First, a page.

“Far more money has been lost by investors preparing for corrections, or trying to anticipate corrections, than has been lost in corrections themselves.” – Peter Lynch

The dotcom bubble and financial crisis undoubtedly left deep psychological scars on large numbers of investors, causing them to invest much more conservatively than normal over the past 8+ years.  According to a recent Wells Fargo/Gallup poll of U.S. investors, 26% said they still haven’t bounced back financially from the stock market downturn in 2008 – 2009.  Furthermore, 54% expect a decline this year that will wipe out significant gains.  This bearish sentiment has led to substantial underperformance, both from individual investors and professional money managers.  As stocks continue surging ahead, market pessimism only seems to magnify with each new record high.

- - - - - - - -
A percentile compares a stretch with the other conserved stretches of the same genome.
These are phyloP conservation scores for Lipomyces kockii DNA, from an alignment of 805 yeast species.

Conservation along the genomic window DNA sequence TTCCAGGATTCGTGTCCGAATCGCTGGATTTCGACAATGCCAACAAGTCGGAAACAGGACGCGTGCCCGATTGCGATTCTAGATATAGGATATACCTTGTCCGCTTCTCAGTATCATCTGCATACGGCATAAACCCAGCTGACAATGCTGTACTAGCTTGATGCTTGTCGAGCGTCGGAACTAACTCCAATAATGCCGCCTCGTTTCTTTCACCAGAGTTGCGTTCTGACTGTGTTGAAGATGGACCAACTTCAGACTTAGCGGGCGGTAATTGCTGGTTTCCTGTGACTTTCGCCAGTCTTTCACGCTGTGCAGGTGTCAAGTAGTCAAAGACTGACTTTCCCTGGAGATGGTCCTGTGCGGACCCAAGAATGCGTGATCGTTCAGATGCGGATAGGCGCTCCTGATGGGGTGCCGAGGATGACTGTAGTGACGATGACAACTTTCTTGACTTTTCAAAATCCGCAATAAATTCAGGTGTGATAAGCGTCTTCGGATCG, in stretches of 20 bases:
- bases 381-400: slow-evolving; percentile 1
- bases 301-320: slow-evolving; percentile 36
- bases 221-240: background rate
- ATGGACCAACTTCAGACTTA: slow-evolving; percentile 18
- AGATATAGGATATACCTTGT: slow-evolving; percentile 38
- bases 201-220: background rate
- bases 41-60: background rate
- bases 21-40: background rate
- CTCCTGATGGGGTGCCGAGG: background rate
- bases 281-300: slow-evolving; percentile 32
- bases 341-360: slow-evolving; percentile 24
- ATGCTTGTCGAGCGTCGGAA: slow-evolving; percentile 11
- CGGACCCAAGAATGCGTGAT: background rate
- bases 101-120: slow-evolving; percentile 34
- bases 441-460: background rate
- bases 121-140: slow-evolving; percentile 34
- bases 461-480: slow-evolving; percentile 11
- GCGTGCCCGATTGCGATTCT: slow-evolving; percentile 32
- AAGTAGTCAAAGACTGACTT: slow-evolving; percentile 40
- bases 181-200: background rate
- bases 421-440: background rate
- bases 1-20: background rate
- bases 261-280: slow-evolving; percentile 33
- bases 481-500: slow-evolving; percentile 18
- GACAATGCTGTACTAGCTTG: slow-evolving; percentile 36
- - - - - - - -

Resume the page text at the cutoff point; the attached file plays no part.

Claims of a stock market bubble may very well be proven “correct”, but at what price?  And, are investors making these claims really “right” if they attempt to prosecute this case for years on end?  Looking back at the history of the S&P 500, there have been declines of at least 19% in every decade since the 1920s – in some cases, multiple times in the same decade and with much greater than 19% losses.  Sharp stock declines happen with regularity.  It’s not really going out on a limb predicting a significant market pullback.  Unfortunately, there are behavioral biases engrained in all of us resulting in a natural tendency to preoccupy ourselves with the monster we can’t see or don’t know.  There is a reason fear sells in the financial media (which some opportunistic money managers have picked up on).  Have you ever noticed that CNBC runs primetime market specials when stocks decline by 3%, but not when stocks rise by 3%?  A movie, The Big Short, was made based on investors betting big against the housing market and stocks in 2007.  We are still waiting for the movie on the investor who bet big on stocks in March of 2009.